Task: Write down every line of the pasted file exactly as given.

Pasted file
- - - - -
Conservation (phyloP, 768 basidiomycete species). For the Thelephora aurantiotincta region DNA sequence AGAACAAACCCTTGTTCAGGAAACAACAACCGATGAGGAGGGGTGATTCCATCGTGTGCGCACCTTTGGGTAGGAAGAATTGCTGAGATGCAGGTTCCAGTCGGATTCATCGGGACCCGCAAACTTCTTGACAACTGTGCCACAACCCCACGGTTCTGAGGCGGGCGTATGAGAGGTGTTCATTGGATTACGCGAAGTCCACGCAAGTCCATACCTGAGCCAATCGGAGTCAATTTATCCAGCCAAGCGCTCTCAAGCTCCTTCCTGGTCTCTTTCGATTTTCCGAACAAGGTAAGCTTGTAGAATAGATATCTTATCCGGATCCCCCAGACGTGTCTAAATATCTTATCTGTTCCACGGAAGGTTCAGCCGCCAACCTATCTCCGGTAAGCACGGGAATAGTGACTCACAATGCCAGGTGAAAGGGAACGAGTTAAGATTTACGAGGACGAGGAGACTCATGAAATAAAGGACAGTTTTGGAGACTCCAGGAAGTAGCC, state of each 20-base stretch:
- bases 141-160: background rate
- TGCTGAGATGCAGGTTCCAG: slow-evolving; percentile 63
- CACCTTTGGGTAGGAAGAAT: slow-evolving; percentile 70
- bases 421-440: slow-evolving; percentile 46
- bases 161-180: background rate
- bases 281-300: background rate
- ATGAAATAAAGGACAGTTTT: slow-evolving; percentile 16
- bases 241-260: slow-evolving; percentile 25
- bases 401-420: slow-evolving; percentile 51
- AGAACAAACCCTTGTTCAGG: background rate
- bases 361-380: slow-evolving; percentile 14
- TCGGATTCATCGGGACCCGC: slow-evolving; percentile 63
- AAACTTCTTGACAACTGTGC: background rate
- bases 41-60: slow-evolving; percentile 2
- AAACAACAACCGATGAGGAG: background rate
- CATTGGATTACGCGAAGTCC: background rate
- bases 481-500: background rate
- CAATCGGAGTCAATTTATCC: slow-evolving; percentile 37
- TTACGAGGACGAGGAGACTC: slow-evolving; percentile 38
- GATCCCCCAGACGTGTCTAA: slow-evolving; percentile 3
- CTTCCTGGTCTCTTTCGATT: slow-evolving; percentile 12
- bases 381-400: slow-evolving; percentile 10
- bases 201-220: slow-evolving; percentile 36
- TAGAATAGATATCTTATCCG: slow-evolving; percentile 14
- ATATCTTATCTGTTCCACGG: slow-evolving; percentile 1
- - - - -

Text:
Conservation (phyloP, 768 basidiomycete species). For the Thelephora aurantiotincta region DNA sequence AGAACAAACCCTTGTTCAGGAAACAACAACCGATGAGGAGGGGTGATTCCATCGTGTGCGCACCTTTGGGTAGGAAGAATTGCTGAGATGCAGGTTCCAGTCGGATTCATCGGGACCCGCAAACTTCTTGACAACTGTGCCACAACCCCACGGTTCTGAGGCGGGCGTATGAGAGGTGTTCATTGGATTACGCGAAGTCCACGCAAGTCCATACCTGAGCCAATCGGAGTCAATTTATCCAGCCAAGCGCTCTCAAGCTCCTTCCTGGTCTCTTTCGATTTTCCGAACAAGGTAAGCTTGTAGAATAGATATCTTATCCGGATCCCCCAGACGTGTCTAAATATCTTATCTGTTCCACGGAAGGTTCAGCCGCCAACCTATCTCCGGTAAGCACGGGAATAGTGACTCACAATGCCAGGTGAAAGGGAACGAGTTAAGATTTACGAGGACGAGGAGACTCATGAAATAAAGGACAGTTTTGGAGACTCCAGGAAGTAGCC, state of each 20-base stretch:
- bases 141-160: background rate
- TGCTGAGATGCAGGTTCCAG: slow-evolving; percentile 63
- CACCTTTGGGTAGGAAGAAT: slow-evolving; percentile 70
- bases 421-440: slow-evolving; percentile 46
- bases 161-180: background rate
- bases 281-300: background rate
- ATGAAATAAAGGACAGTTTT: slow-evolving; percentile 16
- bases 241-260: slow-evolving; percentile 25
- bases 401-420: slow-evolving; percentile 51
- AGAACAAACCCTTGTTCAGG: background rate
- bases 361-380: slow-evolving; percentile 14
- TCGGATTCATCGGGACCCGC: slow-evolving; percentile 63
- AAACTTCTTGACAACTGTGC: background rate
- bases 41-60: slow-evolving; percentile 2
- AAACAACAACCGATGAGGAG: background rate
- CATTGGATTACGCGAAGTCC: background rate
- bases 481-500: background rate
- CAATCGGAGTCAATTTATCC: slow-evolving; percentile 37
- TTACGAGGACGAGGAGACTC: slow-evolving; percentile 38
- GATCCCCCAGACGTGTCTAA: slow-evolving; percentile 3
- CTTCCTGGTCTCTTTCGATT: slow-evolving; percentile 12
- bases 381-400: slow-evolving; percentile 10
- bases 201-220: slow-evolving; percentile 36
- TAGAATAGATATCTTATCCG: slow-evolving; percentile 14
- ATATCTTATCTGTTCCACGG: slow-evolving; percentile 1